A pro-life sidewalk counselor expressed concern before members of the U.S. Senate Thursday that Supreme Court nominee Ketanji Brown Jackson has misrepresented people like her.
“When I see a woman approaching…I always say, ‘Good morning! I’m Eleanor. How can I help you?’” said Eleanor McCullen, an 85-year-old Catholic grandmother located near Boston, describing how she greets women outside abortion clinics.
“It’s a powerful moment when a woman looks at me and our eyes connect, and she stops to talk,” McCullen stressed during her March 24 testimony. “It’s in that moment I promise her she will never walk her journey alone.”
McCullen testified before the Senate Judiciary Committee during the Jackson’s confirmation hearings. She told Catholic News Agency that she has dedicated 22 years to empowering women. Located in Newton, she engages with pregnant women considering abortion outside a Planned Parenthood in Boston.
“So many women I’ve met believe that their only choice is to end the life of their baby,” McCullen told senators. “It is in that moment of isolation and fear, that I have the privilege of offering a different choice—one that empowers and encourages the woman to know she is fully capable of becoming a mom and pursuing a job and going to school and having a successful and happy life.”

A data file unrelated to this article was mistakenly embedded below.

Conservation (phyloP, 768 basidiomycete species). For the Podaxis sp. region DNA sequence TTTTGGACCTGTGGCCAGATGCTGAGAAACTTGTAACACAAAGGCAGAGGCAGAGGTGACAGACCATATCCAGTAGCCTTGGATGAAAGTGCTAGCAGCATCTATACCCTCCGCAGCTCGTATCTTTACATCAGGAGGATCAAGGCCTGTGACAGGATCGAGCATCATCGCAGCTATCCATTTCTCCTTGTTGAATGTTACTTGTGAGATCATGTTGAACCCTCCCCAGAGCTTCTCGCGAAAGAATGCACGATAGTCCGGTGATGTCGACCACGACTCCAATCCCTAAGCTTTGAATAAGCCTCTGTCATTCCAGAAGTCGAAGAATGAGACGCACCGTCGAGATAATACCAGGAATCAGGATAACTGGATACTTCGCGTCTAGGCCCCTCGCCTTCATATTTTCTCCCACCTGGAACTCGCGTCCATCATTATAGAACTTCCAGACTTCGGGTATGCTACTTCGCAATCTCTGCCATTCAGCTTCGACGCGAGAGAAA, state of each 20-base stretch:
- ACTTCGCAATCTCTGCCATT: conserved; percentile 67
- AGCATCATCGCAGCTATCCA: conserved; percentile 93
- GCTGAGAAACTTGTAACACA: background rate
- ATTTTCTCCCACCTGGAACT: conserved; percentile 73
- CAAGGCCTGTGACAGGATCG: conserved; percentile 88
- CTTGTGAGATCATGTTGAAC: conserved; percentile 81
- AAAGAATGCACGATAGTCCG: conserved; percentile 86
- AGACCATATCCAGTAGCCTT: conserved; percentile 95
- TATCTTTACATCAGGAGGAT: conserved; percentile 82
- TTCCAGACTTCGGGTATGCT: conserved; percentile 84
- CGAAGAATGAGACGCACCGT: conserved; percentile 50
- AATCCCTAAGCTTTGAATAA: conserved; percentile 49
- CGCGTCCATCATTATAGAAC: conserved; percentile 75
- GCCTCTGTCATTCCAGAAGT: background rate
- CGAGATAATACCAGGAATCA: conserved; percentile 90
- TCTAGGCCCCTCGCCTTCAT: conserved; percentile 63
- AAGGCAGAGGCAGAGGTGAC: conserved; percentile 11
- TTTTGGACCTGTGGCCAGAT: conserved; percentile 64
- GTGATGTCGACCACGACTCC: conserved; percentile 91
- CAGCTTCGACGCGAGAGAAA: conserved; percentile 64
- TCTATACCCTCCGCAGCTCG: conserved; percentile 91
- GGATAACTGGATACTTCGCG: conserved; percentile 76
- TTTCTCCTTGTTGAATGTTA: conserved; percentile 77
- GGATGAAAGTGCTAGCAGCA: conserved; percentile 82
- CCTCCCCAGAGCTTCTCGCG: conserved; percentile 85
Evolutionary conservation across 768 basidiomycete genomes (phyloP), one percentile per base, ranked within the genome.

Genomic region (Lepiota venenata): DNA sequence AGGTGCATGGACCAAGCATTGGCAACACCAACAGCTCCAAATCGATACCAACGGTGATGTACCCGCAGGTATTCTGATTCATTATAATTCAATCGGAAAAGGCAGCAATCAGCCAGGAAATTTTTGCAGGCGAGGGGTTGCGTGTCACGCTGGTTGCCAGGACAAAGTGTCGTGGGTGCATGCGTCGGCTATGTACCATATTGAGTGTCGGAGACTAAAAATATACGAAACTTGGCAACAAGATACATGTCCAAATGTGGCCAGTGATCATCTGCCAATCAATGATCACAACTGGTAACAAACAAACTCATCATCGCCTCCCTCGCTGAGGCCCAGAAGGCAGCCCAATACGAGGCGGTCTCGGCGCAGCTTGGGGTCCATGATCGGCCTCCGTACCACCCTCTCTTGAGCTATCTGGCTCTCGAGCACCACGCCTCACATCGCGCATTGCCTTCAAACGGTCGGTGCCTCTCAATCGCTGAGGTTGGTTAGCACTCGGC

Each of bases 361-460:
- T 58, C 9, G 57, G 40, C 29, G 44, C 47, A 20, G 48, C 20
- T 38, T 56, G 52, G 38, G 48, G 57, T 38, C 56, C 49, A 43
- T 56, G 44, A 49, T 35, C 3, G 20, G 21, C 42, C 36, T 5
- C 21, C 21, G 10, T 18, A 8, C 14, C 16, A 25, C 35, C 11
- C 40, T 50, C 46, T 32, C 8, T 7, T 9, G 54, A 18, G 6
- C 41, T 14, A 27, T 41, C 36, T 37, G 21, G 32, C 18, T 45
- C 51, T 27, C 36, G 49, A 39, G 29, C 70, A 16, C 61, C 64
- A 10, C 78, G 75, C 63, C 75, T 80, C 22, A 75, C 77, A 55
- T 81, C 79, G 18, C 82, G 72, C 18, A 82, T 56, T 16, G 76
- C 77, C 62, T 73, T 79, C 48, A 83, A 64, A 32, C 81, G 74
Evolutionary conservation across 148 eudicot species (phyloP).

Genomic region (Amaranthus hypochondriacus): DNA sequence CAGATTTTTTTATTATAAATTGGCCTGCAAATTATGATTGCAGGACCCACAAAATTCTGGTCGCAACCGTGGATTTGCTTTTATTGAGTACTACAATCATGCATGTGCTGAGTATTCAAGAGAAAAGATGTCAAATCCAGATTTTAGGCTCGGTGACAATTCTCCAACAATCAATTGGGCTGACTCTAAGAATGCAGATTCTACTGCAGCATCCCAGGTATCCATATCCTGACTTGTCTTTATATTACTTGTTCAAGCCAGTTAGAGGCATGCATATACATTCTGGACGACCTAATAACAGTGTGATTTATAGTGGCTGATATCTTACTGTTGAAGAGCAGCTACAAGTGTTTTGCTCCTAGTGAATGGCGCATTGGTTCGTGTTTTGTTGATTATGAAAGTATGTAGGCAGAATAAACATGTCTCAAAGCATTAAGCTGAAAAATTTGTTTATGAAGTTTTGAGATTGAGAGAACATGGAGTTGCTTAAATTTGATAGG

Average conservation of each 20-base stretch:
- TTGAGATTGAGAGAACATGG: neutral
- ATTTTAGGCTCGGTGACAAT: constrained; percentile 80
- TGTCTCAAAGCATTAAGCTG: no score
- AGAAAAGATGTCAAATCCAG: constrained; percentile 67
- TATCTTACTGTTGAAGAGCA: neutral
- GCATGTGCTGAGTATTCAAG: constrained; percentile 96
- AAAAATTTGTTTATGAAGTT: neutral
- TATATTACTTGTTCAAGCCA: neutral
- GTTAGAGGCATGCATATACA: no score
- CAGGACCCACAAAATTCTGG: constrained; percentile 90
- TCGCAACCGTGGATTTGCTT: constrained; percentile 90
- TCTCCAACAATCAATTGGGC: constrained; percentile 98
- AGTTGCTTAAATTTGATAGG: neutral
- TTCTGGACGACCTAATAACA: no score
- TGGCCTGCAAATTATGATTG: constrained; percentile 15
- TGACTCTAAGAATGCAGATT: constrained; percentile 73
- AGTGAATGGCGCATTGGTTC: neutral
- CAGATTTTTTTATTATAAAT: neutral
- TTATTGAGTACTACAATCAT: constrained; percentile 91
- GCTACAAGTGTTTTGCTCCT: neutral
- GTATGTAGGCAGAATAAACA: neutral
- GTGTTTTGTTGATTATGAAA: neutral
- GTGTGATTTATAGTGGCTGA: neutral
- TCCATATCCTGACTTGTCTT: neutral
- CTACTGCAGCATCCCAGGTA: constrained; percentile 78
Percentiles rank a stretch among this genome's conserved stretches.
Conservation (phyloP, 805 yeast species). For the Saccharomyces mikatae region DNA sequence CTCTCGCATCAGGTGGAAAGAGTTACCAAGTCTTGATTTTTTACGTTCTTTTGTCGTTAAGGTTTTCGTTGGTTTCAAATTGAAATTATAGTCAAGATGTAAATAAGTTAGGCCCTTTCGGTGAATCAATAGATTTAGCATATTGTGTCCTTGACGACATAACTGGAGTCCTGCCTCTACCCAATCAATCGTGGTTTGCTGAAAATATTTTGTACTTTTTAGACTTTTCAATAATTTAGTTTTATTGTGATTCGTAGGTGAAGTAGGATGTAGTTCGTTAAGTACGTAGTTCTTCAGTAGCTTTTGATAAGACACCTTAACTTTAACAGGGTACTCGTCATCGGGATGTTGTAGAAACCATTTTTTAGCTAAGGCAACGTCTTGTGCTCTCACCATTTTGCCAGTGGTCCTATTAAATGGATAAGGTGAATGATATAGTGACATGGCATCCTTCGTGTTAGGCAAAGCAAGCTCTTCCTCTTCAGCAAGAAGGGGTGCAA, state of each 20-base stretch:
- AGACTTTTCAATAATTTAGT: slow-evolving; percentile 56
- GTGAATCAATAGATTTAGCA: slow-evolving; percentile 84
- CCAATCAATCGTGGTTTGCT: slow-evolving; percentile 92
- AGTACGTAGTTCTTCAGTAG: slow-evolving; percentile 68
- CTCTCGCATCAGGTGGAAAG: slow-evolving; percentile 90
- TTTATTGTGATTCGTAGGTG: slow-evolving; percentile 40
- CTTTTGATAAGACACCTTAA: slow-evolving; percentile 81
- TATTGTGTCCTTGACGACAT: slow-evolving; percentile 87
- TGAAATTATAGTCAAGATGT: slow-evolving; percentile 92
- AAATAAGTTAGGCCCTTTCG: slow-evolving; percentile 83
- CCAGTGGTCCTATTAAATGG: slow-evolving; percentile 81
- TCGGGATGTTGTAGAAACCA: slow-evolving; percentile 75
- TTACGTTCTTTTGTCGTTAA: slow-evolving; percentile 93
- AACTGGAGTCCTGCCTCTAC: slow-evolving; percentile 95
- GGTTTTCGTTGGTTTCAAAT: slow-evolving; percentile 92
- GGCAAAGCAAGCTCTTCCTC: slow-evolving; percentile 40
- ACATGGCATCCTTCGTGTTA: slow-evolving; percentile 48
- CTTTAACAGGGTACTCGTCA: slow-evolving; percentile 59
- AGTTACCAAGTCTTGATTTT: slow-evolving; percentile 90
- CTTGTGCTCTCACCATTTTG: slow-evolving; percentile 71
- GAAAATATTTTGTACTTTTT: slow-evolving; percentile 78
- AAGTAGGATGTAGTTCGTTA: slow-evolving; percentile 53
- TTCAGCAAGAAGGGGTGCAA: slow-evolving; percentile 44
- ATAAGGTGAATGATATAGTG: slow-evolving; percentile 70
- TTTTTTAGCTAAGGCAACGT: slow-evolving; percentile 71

McCullen introduced herself as the lead plaintiff in a 2014 Supreme Court case regarding free speech. In that case, McCullen v. Coakley, the Supreme Court unanimously struck down a Massachusetts law that imposed a 35-foot “buffer zone” around abortion clinics, which prevented sidewalk counselors from speaking with women entering those clinics. Faith-based legal organization Alliance Defending Freedom helped with the case.
The court’s opinion in the case mentions another case, McGuire v. Reilly, which involved Jackson. In 2001, Jackson co-authored an amicus brief in McGuire v. Reilly, in support of a Massachusetts “buffer zone” law, pro-life groups, such as Susan B. Anthony List, have cautioned.
In the amicus brief Jackson wrote on behalf of abortion groups, pro-life leaders previously told Senate leaders, she “portrayed pro-life sidewalk counselors as a ‘hostile, noisy crowd of ‘in-your-face protesters.’”
McCullen appeared to respond to accusations like this in her testimony.
“I was deeply saddened to find out that Judge Jackson, while in private practice, advocated in favor of Massachusetts’ previous ‘buffer zone’ law in her amicus brief on behalf of abortion clinics,” McCullen said. “She and her colleagues maligned pro-life sidewalk counselors, characterizing us in ugly and false ways….”
The above comes from a March 25 story on the site of the Catholic News Agency.